In six states, a felony drug conviction still comes with a lifetime food-stamp ban
In early February, a council appointed by Georgia's Republican Gov, Nathan Deal recommended the state lift its lifetime ban on food stamps for people with felony drug convictions. If a vote from Georgia's General Assembly lifts the prohibition, the state would follow Alabama's recent repeal and Texas's modification of the ban, which is a waning holdover from President Bill Clinton's 1996 welfare reform law that restricted benefits for drug felons but not for people with other felony convictions.
According to Pew Charitable Trust data compiled by The Marshall Project, 18 states have abandoned the federal prohibition, and 26 other states have partially eased restrictions, providing benefits if the recipient meets certain requirements, including parole and drug treatment compliance. That leaves just six states that fully enforce the 20-year-old ban: Alaska, Georgia, Mississippi, South Carolina, West Virginia, and Wyoming.
"This specific law has always irked me," said Lauren Johnson of Reentry Roundtable, a nonprofit in Austin, Texas, that provides support for people coming out of the prison system. Johnson, who has four felony drug convictions herself, has been called a powerhouse advocate for criminal justic reform on the level of Erin Brockovich. "It irked me before it affected me, but it really irked me after it affected me."
In 2008, after her husband was laid off, Johnson applied for SNAP benefits. She received assistance for her three small children but not for her or her husband, who also has felony drug convictions on his record.
"I just found it infuriating that they would hand me a card with benefits but say, 'We don't trust you with food stamps, but we'll give you this card for your kids'—effectively punishing my whole family for something I've already paid for," she said.
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"Individuals who have arrests and convictions for drug offenses are sentenced to prison or probation. This policy— restricting people from accessing public safety benefit programs—is not part of the sentence," said Nicole D. Porter, director of advocacy at The Sentencing Project.
Porter pointed out that many of these people have already paid into public safety net programs through their income and state taxes, and the lifetime duration of the ban means that individuals are prohibited from accessing benefits 20 or 30 years after they have paid their criminal debt.
When Johnson began to advocate for reform at the Texas capitol, she saw where lawmakers' thinking was stuck. "What's to stop these people from just living on these food stamps and not making an effort?" a legislator asked her.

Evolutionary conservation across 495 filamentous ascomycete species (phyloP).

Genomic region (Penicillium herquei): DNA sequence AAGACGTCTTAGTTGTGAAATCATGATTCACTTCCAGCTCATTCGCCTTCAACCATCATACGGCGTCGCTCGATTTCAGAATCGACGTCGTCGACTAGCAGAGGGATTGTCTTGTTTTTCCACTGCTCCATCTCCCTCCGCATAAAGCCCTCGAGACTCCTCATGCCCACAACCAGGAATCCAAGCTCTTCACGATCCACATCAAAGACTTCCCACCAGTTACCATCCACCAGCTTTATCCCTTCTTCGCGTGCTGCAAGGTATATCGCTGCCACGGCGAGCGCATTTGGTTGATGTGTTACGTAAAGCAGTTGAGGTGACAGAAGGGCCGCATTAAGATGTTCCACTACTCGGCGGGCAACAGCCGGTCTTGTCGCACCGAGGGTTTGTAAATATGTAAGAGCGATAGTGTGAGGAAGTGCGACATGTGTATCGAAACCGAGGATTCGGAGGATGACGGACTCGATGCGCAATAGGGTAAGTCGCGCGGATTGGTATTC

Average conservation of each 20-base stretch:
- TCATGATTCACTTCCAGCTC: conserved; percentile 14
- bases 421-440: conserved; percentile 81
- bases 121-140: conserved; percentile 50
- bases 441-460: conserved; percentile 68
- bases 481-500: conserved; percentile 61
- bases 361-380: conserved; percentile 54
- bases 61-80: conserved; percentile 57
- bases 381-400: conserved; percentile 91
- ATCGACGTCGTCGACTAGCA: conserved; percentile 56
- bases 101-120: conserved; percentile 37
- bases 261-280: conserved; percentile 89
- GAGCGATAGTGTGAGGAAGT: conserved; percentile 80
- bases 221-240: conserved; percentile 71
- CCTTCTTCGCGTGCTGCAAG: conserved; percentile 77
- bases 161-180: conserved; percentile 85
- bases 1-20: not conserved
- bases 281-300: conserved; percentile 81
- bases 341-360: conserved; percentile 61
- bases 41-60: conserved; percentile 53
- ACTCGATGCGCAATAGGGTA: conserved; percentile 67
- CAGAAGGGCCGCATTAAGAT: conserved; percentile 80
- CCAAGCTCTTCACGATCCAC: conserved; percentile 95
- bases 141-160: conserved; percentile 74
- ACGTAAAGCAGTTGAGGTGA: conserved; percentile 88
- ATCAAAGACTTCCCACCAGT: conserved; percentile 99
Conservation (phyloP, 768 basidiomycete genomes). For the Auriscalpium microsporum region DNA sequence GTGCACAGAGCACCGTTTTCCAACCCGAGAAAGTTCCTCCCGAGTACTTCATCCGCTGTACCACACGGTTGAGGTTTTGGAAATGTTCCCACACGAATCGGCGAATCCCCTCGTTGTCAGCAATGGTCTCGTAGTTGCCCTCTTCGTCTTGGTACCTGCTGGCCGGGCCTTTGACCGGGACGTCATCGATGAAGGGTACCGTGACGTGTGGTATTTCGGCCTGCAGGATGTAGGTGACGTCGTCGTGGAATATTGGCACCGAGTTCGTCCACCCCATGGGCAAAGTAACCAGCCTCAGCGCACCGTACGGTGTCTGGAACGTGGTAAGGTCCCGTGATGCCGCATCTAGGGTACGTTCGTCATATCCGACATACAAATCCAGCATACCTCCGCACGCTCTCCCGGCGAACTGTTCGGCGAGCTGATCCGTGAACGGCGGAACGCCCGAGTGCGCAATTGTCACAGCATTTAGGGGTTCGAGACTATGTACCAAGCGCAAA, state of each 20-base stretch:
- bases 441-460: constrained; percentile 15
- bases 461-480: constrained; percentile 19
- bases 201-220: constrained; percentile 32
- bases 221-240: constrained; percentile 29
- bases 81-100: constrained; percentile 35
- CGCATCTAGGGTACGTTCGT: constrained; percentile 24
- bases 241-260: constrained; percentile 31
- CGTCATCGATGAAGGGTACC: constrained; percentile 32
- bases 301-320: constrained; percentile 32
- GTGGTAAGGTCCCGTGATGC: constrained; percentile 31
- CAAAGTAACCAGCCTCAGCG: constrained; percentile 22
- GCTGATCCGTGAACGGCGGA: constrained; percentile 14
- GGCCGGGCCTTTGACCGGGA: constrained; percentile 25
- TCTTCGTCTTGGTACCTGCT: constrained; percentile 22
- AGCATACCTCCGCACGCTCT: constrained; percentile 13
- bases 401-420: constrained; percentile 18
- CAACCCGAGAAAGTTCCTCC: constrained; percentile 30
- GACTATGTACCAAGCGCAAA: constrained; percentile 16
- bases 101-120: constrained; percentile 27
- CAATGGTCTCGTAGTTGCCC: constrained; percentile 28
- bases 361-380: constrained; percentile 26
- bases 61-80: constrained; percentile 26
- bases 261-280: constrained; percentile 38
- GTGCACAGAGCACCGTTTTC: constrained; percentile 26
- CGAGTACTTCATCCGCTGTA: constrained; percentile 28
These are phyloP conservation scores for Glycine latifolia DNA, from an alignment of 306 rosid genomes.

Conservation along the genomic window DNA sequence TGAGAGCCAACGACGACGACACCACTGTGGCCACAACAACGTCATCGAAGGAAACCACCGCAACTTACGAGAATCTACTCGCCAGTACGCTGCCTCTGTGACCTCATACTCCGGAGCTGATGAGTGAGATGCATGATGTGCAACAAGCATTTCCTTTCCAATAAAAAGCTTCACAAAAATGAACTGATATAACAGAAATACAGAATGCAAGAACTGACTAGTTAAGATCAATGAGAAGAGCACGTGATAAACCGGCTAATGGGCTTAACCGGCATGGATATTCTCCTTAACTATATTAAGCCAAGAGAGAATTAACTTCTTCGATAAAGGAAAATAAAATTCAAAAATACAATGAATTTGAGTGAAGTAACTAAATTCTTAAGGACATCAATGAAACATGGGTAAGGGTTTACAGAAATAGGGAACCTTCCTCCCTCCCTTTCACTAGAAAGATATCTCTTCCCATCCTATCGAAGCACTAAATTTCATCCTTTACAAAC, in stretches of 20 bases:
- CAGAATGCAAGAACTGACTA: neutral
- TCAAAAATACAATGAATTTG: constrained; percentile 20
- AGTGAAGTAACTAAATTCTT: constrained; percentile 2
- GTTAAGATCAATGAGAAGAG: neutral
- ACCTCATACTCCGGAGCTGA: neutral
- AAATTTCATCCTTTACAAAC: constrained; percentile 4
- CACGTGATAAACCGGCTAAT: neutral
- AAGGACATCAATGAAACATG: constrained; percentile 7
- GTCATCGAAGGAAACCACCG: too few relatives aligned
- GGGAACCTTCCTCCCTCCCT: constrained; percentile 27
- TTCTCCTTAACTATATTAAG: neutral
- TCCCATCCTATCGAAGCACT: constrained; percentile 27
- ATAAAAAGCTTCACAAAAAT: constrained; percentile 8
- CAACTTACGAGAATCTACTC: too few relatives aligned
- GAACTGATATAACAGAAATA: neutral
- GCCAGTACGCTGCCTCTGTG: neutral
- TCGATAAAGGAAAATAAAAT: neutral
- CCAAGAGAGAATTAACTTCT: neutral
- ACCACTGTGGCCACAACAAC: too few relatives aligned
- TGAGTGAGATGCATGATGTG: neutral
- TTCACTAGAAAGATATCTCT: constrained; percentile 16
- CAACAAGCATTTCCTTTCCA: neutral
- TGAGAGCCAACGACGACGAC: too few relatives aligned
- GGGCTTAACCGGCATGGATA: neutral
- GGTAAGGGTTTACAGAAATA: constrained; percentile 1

"I started telling him my story, and it was no longer about 'those people.' It was about me being in the room," she said. (As of September 1, 2015, first-time drug felons in Texas are eligible for food stamps provided they comply with the conditions of their parole and do not commit a second offense while receiving assistance. Those who violate their probation or parole are ineligible for benefits for two years. If they are convicted of another felony, drug-related or otherwise, they are barred for life.)
The bans, which also includes cash benefits from the Temporary Assistance for Needy Families program, disproportionately affects women. In 2009, 85.9 percent of adult TANF recipients were women, and data from the Pew Research Center found women more than twice as likely to receive SNAP benefits as men. Overlay those numbers with the statistics from the "war on drugs"—during which time women became much more likely to be convicted of a felony or sentenced to prison than in previous eras—and a gender gap reveals itself. From 1980 to 2010, the number of women in prison rose by 646 percent, compared with a 419 percent increase for men; by 2011, 25 percent of women in state prisons were incarcerated for a drug offense, compared with 16 percent of men.
Thomas Worthy, cochair of the Georgia Council on Criminal Justice Reform, pointed out the connection between adults with convictions affected by the policy and those indirectly affected—their dependents.
"This is certainly something that the General Assembly should consider, especially considering that many of the individuals that suffer from this lifetime ban are children," Worthy told Atlanta's NPR station.
"The hierarchy of needs says we need food, shelter, and clothing before we can worry about anything else. You're taking away access to one of the most basic human needs," Johnson said. "There's no reason to discriminate against someone who has already paid their debt as if they had more potential than anybody else to commit another crime."
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